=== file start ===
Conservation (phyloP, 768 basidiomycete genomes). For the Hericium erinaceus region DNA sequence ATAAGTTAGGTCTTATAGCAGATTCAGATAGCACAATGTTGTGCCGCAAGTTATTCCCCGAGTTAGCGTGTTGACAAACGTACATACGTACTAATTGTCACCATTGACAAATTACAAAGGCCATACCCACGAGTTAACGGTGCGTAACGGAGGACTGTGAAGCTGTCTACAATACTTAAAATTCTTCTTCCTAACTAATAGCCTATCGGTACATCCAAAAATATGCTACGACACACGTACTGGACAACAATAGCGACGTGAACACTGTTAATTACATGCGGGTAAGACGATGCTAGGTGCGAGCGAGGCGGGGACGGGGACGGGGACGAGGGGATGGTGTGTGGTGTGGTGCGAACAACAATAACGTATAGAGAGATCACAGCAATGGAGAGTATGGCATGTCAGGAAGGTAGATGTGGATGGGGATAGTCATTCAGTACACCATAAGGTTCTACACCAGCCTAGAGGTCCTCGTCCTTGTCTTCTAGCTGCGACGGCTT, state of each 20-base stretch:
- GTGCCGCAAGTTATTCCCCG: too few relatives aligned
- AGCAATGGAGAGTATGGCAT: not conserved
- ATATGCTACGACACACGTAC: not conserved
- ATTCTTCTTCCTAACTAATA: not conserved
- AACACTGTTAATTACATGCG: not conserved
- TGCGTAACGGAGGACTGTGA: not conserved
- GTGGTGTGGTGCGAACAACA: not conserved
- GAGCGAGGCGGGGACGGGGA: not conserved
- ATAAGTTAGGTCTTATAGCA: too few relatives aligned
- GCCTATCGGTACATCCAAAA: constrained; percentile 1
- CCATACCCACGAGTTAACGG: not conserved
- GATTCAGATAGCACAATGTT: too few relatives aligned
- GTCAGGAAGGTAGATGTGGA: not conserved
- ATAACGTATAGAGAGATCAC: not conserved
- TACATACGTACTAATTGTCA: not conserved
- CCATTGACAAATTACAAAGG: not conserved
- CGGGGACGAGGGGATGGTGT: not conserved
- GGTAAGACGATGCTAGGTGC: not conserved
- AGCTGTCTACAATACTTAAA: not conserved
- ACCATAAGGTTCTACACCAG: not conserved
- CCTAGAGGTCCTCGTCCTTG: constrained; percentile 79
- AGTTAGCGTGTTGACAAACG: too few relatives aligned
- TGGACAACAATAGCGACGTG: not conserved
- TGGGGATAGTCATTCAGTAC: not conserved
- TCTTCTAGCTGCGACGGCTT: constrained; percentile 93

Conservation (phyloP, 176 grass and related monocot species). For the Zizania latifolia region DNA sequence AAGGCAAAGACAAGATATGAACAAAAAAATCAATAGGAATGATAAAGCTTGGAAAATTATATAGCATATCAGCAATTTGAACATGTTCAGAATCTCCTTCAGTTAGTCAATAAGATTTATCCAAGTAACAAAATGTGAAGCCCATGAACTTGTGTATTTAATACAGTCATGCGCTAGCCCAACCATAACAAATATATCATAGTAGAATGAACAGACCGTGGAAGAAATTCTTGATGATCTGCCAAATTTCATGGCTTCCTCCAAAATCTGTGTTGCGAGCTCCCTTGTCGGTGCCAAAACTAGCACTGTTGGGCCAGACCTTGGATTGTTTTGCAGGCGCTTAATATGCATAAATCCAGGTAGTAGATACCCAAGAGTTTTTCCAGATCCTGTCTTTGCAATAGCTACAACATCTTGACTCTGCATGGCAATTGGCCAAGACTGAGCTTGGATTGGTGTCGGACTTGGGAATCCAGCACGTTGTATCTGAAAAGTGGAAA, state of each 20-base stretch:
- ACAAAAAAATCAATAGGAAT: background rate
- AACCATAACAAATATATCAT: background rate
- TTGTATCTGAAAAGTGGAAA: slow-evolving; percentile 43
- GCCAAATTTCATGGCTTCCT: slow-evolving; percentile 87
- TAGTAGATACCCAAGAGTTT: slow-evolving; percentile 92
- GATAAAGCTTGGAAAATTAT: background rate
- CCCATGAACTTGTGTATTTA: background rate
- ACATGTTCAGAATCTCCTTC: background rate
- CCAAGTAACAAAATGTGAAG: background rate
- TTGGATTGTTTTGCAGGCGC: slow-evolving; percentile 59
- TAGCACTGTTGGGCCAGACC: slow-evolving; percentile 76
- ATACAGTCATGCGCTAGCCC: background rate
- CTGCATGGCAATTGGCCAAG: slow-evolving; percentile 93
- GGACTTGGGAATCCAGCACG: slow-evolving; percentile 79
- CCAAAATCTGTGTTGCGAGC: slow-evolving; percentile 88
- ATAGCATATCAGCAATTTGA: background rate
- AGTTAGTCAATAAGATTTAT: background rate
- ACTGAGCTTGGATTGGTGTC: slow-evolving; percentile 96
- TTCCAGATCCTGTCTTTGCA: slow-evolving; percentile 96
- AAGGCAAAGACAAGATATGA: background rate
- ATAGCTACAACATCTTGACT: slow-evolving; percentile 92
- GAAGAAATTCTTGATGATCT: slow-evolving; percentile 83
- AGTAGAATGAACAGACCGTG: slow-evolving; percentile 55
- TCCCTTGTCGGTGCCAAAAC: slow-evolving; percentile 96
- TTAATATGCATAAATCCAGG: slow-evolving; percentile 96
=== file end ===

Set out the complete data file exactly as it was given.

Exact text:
Conservation (phyloP, 768 basidiomycete genomes). For the Hericium erinaceus region DNA sequence ATAAGTTAGGTCTTATAGCAGATTCAGATAGCACAATGTTGTGCCGCAAGTTATTCCCCGAGTTAGCGTGTTGACAAACGTACATACGTACTAATTGTCACCATTGACAAATTACAAAGGCCATACCCACGAGTTAACGGTGCGTAACGGAGGACTGTGAAGCTGTCTACAATACTTAAAATTCTTCTTCCTAACTAATAGCCTATCGGTACATCCAAAAATATGCTACGACACACGTACTGGACAACAATAGCGACGTGAACACTGTTAATTACATGCGGGTAAGACGATGCTAGGTGCGAGCGAGGCGGGGACGGGGACGGGGACGAGGGGATGGTGTGTGGTGTGGTGCGAACAACAATAACGTATAGAGAGATCACAGCAATGGAGAGTATGGCATGTCAGGAAGGTAGATGTGGATGGGGATAGTCATTCAGTACACCATAAGGTTCTACACCAGCCTAGAGGTCCTCGTCCTTGTCTTCTAGCTGCGACGGCTT, state of each 20-base stretch:
- GTGCCGCAAGTTATTCCCCG: too few relatives aligned
- AGCAATGGAGAGTATGGCAT: not conserved
- ATATGCTACGACACACGTAC: not conserved
- ATTCTTCTTCCTAACTAATA: not conserved
- AACACTGTTAATTACATGCG: not conserved
- TGCGTAACGGAGGACTGTGA: not conserved
- GTGGTGTGGTGCGAACAACA: not conserved
- GAGCGAGGCGGGGACGGGGA: not conserved
- ATAAGTTAGGTCTTATAGCA: too few relatives aligned
- GCCTATCGGTACATCCAAAA: constrained; percentile 1
- CCATACCCACGAGTTAACGG: not conserved
- GATTCAGATAGCACAATGTT: too few relatives aligned
- GTCAGGAAGGTAGATGTGGA: not conserved
- ATAACGTATAGAGAGATCAC: not conserved
- TACATACGTACTAATTGTCA: not conserved
- CCATTGACAAATTACAAAGG: not conserved
- CGGGGACGAGGGGATGGTGT: not conserved
- GGTAAGACGATGCTAGGTGC: not conserved
- AGCTGTCTACAATACTTAAA: not conserved
- ACCATAAGGTTCTACACCAG: not conserved
- CCTAGAGGTCCTCGTCCTTG: constrained; percentile 79
- AGTTAGCGTGTTGACAAACG: too few relatives aligned
- TGGACAACAATAGCGACGTG: not conserved
- TGGGGATAGTCATTCAGTAC: not conserved
- TCTTCTAGCTGCGACGGCTT: constrained; percentile 93

Conservation (phyloP, 176 grass and related monocot species). For the Zizania latifolia region DNA sequence AAGGCAAAGACAAGATATGAACAAAAAAATCAATAGGAATGATAAAGCTTGGAAAATTATATAGCATATCAGCAATTTGAACATGTTCAGAATCTCCTTCAGTTAGTCAATAAGATTTATCCAAGTAACAAAATGTGAAGCCCATGAACTTGTGTATTTAATACAGTCATGCGCTAGCCCAACCATAACAAATATATCATAGTAGAATGAACAGACCGTGGAAGAAATTCTTGATGATCTGCCAAATTTCATGGCTTCCTCCAAAATCTGTGTTGCGAGCTCCCTTGTCGGTGCCAAAACTAGCACTGTTGGGCCAGACCTTGGATTGTTTTGCAGGCGCTTAATATGCATAAATCCAGGTAGTAGATACCCAAGAGTTTTTCCAGATCCTGTCTTTGCAATAGCTACAACATCTTGACTCTGCATGGCAATTGGCCAAGACTGAGCTTGGATTGGTGTCGGACTTGGGAATCCAGCACGTTGTATCTGAAAAGTGGAAA, state of each 20-base stretch:
- ACAAAAAAATCAATAGGAAT: background rate
- AACCATAACAAATATATCAT: background rate
- TTGTATCTGAAAAGTGGAAA: slow-evolving; percentile 43
- GCCAAATTTCATGGCTTCCT: slow-evolving; percentile 87
- TAGTAGATACCCAAGAGTTT: slow-evolving; percentile 92
- GATAAAGCTTGGAAAATTAT: background rate
- CCCATGAACTTGTGTATTTA: background rate
- ACATGTTCAGAATCTCCTTC: background rate
- CCAAGTAACAAAATGTGAAG: background rate
- TTGGATTGTTTTGCAGGCGC: slow-evolving; percentile 59
- TAGCACTGTTGGGCCAGACC: slow-evolving; percentile 76
- ATACAGTCATGCGCTAGCCC: background rate
- CTGCATGGCAATTGGCCAAG: slow-evolving; percentile 93
- GGACTTGGGAATCCAGCACG: slow-evolving; percentile 79
- CCAAAATCTGTGTTGCGAGC: slow-evolving; percentile 88
- ATAGCATATCAGCAATTTGA: background rate
- AGTTAGTCAATAAGATTTAT: background rate
- ACTGAGCTTGGATTGGTGTC: slow-evolving; percentile 96
- TTCCAGATCCTGTCTTTGCA: slow-evolving; percentile 96
- AAGGCAAAGACAAGATATGA: background rate
- ATAGCTACAACATCTTGACT: slow-evolving; percentile 92
- GAAGAAATTCTTGATGATCT: slow-evolving; percentile 83
- AGTAGAATGAACAGACCGTG: slow-evolving; percentile 55
- TCCCTTGTCGGTGCCAAAAC: slow-evolving; percentile 96
- TTAATATGCATAAATCCAGG: slow-evolving; percentile 96